4.3 merc post overheat

Discussion in 'Powerboats' started by vetter, Apr 13, 2010.

  1. vetter
    Joined: Mar 2010
    Posts: 1
    Likes: 0, Points: 0, Legacy Rep: 10
    Location: Texas

    vetter New Member

    1995 Wellcraft with 4.3 Mercruiser V6

    First day putting the boat back in the lake after de-winterizing and spring clean. I was moving slowly out of a very long no wake zone and one of my alarms went off. I turned around and noticed a little smoke coming from the engine compartment. I opened the engine compartment cover to discover a ton of water in the engine bay. Immediate response was that I had blown one of the hoses I had just put back on, but I looked at the temp gauge and it wasn’t reading anything out of the low range. I remember confirming the drain plug before I out the boat into the water. What could it be? Blown Bellows (of which I really didn’t know much about other than hearing your boat could sink if you have a cracked bellows) I re-checked the temp gauge and it was reading low. At this point my concern was taking on too much water. I tried to get to shore or a close by dock with a lift, but I was taking on a lot of water. I cut the motor and monitored the bilge and water depth. (Which was up to covering the oil pan and starting to fill the compartments by the batteries and storage.) I decided that I needed to get close to shore. I called my friend that was taking my trailer back to storage and asked them to return to the ramp. I started it back up (starter really struggled) and headed towards shore. After a few minutes the temp gauge did show a 240+ reading. Again smoke was coming off of the rubber exhaust boots and I felt like the motor was stressed, so I cut it off and was able to wave someone down to tow me in.

    I walked it onto the trailer, headed home and parked it in the driveway for later review after cooling.

    Following weekend…
    Net, the main intake hose had come off at the motor so I was just pulling water into the boat and not into the motor.
    The boat would not crank over. I thought I had seized it. I put a wench to the front pulley and it moved easily. I then pulled the starter and discovered that it was completely full of water.
    Starter teardown / rebuild / reinstall and it cranked perfectly.
    Pulled plugs and they looked good.
    I ran compression on all 6 cylinders cold and got 143-150 in each.
    I decided to do a warm up with the stern drive water ears.
    Ran at low RPM for 5-7 minutes.
    Checked oil for water – none.
    Check exhaust water for oil – none.
    Pulled plugs, they looked great. Re ran compression 149-151 on each.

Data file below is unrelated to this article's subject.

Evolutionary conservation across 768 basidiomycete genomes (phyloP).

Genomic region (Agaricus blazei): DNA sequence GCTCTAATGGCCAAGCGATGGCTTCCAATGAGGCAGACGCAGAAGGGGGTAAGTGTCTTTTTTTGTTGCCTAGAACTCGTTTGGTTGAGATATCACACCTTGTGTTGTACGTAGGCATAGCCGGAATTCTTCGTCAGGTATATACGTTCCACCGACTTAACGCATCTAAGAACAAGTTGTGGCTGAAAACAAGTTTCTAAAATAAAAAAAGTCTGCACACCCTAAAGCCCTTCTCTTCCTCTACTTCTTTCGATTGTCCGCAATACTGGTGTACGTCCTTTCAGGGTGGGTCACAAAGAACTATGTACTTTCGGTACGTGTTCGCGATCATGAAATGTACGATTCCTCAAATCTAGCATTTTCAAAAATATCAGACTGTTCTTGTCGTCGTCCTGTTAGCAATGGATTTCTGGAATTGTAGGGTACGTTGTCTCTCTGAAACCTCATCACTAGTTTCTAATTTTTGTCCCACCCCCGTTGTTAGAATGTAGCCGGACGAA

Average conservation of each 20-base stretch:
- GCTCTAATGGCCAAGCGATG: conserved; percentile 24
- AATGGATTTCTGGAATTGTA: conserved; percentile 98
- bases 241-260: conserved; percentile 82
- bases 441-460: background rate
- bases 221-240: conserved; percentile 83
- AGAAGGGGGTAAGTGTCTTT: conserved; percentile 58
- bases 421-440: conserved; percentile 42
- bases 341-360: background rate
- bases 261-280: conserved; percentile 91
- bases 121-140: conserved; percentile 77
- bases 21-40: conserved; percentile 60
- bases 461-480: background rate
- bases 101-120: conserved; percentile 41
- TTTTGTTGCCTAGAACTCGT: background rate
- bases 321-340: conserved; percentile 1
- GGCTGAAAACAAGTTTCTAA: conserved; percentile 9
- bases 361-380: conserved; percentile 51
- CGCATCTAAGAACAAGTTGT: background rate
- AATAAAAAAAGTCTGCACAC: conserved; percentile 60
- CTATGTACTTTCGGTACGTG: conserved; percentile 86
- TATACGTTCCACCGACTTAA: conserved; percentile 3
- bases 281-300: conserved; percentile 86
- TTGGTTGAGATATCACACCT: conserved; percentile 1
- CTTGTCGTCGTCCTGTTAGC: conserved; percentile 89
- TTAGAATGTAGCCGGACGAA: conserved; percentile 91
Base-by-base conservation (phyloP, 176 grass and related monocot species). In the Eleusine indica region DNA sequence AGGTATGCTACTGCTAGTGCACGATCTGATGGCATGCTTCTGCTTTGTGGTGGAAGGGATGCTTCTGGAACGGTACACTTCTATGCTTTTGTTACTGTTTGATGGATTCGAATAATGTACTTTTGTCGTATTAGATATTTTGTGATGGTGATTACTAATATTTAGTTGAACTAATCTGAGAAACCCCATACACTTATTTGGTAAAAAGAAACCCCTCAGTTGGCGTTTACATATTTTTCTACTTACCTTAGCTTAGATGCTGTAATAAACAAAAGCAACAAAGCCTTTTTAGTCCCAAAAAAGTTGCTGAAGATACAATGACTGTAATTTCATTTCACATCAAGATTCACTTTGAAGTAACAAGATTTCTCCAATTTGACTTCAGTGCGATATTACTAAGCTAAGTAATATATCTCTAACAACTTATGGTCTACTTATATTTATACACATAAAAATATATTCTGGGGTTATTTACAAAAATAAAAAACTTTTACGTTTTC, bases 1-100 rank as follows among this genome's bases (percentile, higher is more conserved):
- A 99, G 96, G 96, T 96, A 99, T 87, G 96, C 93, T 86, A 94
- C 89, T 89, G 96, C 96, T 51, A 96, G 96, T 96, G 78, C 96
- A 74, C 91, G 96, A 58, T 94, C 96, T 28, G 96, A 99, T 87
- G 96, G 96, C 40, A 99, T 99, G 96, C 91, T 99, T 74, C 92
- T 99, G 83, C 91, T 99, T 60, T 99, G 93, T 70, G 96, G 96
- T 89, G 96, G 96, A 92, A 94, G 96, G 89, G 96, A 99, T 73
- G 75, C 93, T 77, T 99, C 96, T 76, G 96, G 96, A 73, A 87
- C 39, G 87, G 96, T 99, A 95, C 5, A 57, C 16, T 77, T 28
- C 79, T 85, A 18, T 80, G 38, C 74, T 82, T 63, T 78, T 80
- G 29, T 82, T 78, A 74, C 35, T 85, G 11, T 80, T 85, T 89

At this point I’m hoping that I did not do any major damage to the motor, heads, etc.
    I need to get the boat in the lake for load testing.

    Now to the exhaust.
    All 4 rubber boots on the exhaust had High heat damage.
    I pulled the boots and the elbows to discover that the shutters (new 2 flap design) had melted to charred rubber.
    After reviewing how the shutters were designed I discovered that there would have been a piece of metal in each shutter. I did not see them down in the Y pipe. I raised the stern and was able to tell that the metal pieces were in the exhaust bellow.

    I pulled the stern drive to remove the metal.

    When I was able to crack the stern gasket and pull the stern water started coming out. My thought was that this was coming from the water in the intake hose to the motor. After removing the stern I noticed that the bellows had water in it. Not a whole lot and it was very clean water. The grease was good. The ujoints moved perfectly and there was only a little surface rust on the one of the u joints. I looked at the bellows and it is in perfect shape.
    I was successfully able to pull all of the remains of the shutters, no other damaged discovered.

    Now to my questions (sorry for the long read)

    Is it possible that the bellows filled up with water from the water that was in my bilge?
    (It did get high enough to cover the starter and oil pan).


    Is there any other way for that much water to get into the bellows without the bellows having a crack.

    I really don’t want to take it in to a shop to have a full bellows job until I can get the boat back in the water for further testing to determine if I did and major damage to the engine.

    My plan is to reinstall the stern, install new exhaust shutters and rubbers and Lake Test.
    Any other recommendations?

    Again sorry for the long read and thanks in advance for any help.
  2. CDK
    Joined: Aug 2007
    Posts: 3,324
    Likes: 148, Points: 63, Legacy Rep: 1819
    Location: Adriatic sea

    CDK retired engineer

    The presence of SOME water in the bellows is normal. There is no perfect seal between the cavity and the engine bay. With water in the bilge, humidity is 100%, so condensation takes place on the coldest surfaces like the gimbal housing. That also explains why the water is clean.
  3. gonzo
    Joined: Aug 2002
    Posts: 16,652
    Likes: 1,615, Points: 123, Legacy Rep: 2031
    Location: Milwaukee, WI

    gonzo Senior Member

    It is worth taking the drive apart and look at the water pump upper seal, shaft upper seal and shifter seal. They are designed to work on a wet exhaust system. With the high temperature of a dry exhaust they are most likely damaged.
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